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LONDON (Reuters) - Jim Marshall, dubbed the "Lord of Loud" for his pioneering work on guitar amplifiers used by some of the greatest names in rock music, has died aged 88.
"It is with profound sorrow that we announce the passing of our beloved founder and leader for the past 50 years, Jim Marshall," said a statement on his company's website.
"While mourning the Guv'nor though, we also salute a legendary man who led a full and truly remarkable life."
Tributes poured in for a man credited with helping to shape the sound of guitar rock.
"The news of Jim Marshall passing is deeply saddening," former Guns N' Roses guitarist Slash said in a message on Twitter. "R & R will never be the same w/out him. But, his amps will live on FOREVER!"
His company said in a written tribute: "Your memory, the music and joy your amps have brought to countless millions for the past five decades and that world-famous, omnipresent script logo that proudly bears your name will always live on."
Born in London in 1923, Marshall started out as a drummer before going into business and founding Marshall Amplification in 1962.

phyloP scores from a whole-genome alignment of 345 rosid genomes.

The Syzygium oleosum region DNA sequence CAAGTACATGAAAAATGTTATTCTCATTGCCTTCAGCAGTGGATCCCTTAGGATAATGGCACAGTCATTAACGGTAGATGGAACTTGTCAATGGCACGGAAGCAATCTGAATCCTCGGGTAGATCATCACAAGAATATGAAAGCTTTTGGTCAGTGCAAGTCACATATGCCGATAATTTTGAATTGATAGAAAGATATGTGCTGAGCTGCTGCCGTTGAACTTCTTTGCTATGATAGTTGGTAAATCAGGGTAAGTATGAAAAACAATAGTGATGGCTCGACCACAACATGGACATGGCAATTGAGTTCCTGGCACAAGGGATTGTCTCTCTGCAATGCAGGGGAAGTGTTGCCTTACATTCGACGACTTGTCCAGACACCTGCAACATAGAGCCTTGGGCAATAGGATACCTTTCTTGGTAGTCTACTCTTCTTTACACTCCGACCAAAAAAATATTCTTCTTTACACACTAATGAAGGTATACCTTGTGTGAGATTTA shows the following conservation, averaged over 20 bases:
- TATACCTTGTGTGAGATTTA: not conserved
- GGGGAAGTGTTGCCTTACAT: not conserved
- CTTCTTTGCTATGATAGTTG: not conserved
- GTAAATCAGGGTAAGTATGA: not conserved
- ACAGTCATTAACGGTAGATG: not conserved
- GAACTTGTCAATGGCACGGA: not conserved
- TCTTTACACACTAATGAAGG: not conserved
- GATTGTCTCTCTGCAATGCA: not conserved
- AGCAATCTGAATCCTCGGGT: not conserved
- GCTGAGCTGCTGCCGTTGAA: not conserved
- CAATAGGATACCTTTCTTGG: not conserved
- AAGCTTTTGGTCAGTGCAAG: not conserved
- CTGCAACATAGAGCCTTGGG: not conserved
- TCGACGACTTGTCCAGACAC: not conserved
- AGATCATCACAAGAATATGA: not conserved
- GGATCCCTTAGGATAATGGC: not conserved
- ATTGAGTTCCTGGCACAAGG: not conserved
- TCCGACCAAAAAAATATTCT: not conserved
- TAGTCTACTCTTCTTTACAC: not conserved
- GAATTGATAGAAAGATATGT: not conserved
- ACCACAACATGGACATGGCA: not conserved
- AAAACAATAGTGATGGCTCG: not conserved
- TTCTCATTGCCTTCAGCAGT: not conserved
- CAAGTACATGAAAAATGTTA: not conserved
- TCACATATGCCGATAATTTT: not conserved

In around 1960, a young Pete Townshend, later lead guitarist for The Who, first suggested to Marshall that he expand his music shop to sell guitars and amplifiers as well as drums.
According to an interview Marshall gave several years ago, the London store quickly turned into a "rock'n'roll labour exchange", and Marshall hired an engineer employed by a record label to help him build prototype amplifiers.
Marshall rejected the first five attempts but was happy with the sound of the 6th -- he received 23 orders for the new equipment on the first day alone.
Legendary musicians including Jimi Hendrix and Eric Clapton were among the early Marshall amp users.
When Hendrix walked into the store, Marshall recalled thinking to himself: "Bloody hell, here's another American guitarist wanting something for nothing."
But the guitarist paid the full price for everything he purchased without delay.
Marshall is revered as one of the four forefathers of rock music equipment along with Leo Fender, Les Paul and Seth Lover.
He received an OBE honour for services to the music industry and to charity, and he has donated millions of pounds to "worthy causes", according to his website.
They included the Royal National Orthopaedic Hospital in Stanmore where he was reportedly treated for tuberculosis as a child.
Reporting by Mike Collett-White, Editing by Christine Kearney